Cooking Up the Musical Flavor of New Orleans

Vlad Voinich, Staff Reporter

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On Thursday, Apr. 25 the Whitman Jazz Ensemble performed “A Taste of New Orleans” in Chism Recital Hall. The performance was an ode to the music from this vibrant historical city.

First, Jazz Ensemble II performed four songs. The opening song was “Straight, No Chaser” by Thelonious Monk, featuring Ashlyn Quintus ‘19 on vocals. Then, the band performed a lively rendition of a lively “All Over Again” by Roy Hargrove, with Nate Miller on the trumpet. The third song of the show was “Angel Eyes” by Matt Dennis, also accompanied by Ashlyn Quintus on vocals. Jazz Ensemble II finished their part of the program with “Trane’s Strain” by Curtis Fuller.

“Playing jazz in the ensemble requires a very different set of skills from a classical orchestra, for example. You have to be creative in solving problems. The kind of jazz I like is when you can be in an ensemble and have a general idea of what you’re doing but other than that leave an open room to be creative and freedom to change things up and improvise,” said Finn Henell ’21, a trombone player in Jazz Ensemble I.

Henell performed a piece called “N’Awlins Medley” — composed by Antonio J. Garcia — with Liam Twomey ‘21, Lukas Koester ‘19, Cello Lockwood ‘19, Eva Sullivan ’21 on the trombone and Koby Haigerty ’21 on drums. This composition was unique due to the limited nature of instruments that complemented one another and created a great fusion of sounds.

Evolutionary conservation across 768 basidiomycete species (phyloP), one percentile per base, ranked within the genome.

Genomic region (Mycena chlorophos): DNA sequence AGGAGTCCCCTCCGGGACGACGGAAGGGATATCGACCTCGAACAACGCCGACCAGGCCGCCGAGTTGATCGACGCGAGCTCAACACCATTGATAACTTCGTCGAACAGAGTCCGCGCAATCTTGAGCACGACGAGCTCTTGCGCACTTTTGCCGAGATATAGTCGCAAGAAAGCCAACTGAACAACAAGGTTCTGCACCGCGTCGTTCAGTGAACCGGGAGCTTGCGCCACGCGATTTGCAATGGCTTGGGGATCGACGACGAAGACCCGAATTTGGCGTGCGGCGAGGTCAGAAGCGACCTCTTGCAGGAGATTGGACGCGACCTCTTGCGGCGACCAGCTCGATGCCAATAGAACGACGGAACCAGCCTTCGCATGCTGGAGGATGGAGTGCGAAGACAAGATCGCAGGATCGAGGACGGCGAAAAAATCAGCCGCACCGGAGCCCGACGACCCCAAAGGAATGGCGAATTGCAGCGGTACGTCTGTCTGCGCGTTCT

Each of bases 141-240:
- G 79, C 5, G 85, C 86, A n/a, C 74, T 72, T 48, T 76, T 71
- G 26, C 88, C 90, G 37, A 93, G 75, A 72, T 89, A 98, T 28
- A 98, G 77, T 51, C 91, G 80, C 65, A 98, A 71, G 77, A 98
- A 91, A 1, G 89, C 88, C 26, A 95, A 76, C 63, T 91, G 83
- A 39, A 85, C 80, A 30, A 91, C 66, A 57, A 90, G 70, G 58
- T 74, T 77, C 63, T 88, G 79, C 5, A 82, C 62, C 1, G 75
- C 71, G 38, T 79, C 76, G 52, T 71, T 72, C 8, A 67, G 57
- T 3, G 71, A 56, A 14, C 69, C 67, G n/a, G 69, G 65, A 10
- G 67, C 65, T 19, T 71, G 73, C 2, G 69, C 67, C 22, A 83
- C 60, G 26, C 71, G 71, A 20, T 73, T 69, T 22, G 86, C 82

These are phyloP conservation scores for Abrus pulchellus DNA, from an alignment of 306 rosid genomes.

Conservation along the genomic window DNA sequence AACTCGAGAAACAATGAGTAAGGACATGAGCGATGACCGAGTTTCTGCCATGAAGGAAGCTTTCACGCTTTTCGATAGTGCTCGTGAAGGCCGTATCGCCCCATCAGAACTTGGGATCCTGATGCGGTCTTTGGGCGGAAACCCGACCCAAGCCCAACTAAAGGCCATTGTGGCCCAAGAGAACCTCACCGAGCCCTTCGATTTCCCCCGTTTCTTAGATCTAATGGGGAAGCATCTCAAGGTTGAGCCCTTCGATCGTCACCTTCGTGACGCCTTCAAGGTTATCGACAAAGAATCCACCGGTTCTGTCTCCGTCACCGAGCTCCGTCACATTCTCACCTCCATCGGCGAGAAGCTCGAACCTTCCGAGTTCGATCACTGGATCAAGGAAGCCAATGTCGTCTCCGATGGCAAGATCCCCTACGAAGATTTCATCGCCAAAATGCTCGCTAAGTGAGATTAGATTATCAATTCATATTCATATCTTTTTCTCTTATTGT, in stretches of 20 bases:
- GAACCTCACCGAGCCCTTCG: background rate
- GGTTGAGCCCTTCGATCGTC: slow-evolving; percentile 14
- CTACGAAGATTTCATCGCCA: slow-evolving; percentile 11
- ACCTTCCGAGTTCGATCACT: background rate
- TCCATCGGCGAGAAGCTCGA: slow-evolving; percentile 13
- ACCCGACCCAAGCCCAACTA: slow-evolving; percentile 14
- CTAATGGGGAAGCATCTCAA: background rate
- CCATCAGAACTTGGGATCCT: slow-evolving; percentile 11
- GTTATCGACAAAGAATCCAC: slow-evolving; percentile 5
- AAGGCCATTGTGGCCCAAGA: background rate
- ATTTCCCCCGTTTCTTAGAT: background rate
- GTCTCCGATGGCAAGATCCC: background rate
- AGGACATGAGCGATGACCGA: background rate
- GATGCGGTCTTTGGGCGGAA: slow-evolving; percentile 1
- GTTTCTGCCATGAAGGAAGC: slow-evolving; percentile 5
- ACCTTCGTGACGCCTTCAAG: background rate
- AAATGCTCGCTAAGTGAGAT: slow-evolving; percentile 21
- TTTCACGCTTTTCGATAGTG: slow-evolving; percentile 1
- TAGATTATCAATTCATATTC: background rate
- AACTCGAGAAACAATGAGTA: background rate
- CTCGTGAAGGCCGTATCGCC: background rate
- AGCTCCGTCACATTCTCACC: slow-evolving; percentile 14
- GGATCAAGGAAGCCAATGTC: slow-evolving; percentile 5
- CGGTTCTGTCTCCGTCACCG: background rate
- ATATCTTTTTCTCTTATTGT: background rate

All the pieces the band performed were in one way or another related to the city of New Orleans. Jazz Ensemble I covered “Moon Over Bourbon Street” by Sting with Dorothy Mukasa ’19 on vocals. Mukasa also performed an original piece, “Homage to the Village,” a heart-warming tribute to the people and places that have inspired and shaped her identity. 

“I really liked Dorothy’s piece because it was something that she composed herself, so the concert wasn’t just about these famous pieces but was also about the students themselves,” said Rina Cakrani ’20, an audience member. 

Each member of the ensemble identifies personally with the genre of jazz. Perth Sethapanichsakul ’20, who plays the baritone saxophone, comments on this genre of music.

“Jazz is a form of music that knows no boundaries. It’s creative and fun to play. Jazz is never really the same ever. Every time you play something new and different happens that surprises you,” said Sethapanichsakul. 

The playfulness of the genre was well demonstrated by the ensemble through the piece called “Fuster” by Allison Miller, which beautifully melded sounds from Sami Braman ’20 on the fiddle and Daniel Leong ’21 on the clarinet. 

The concert finished with “Nola’s Waltz” by Bob Borgstede, featuring a guitar solo by Cory Cogley ’19 who is a senior music and music theory major. Overall, the concert was a vibrant musical celebration of New Orlean’s major contribution to American jazz, and this genre of music in general. 

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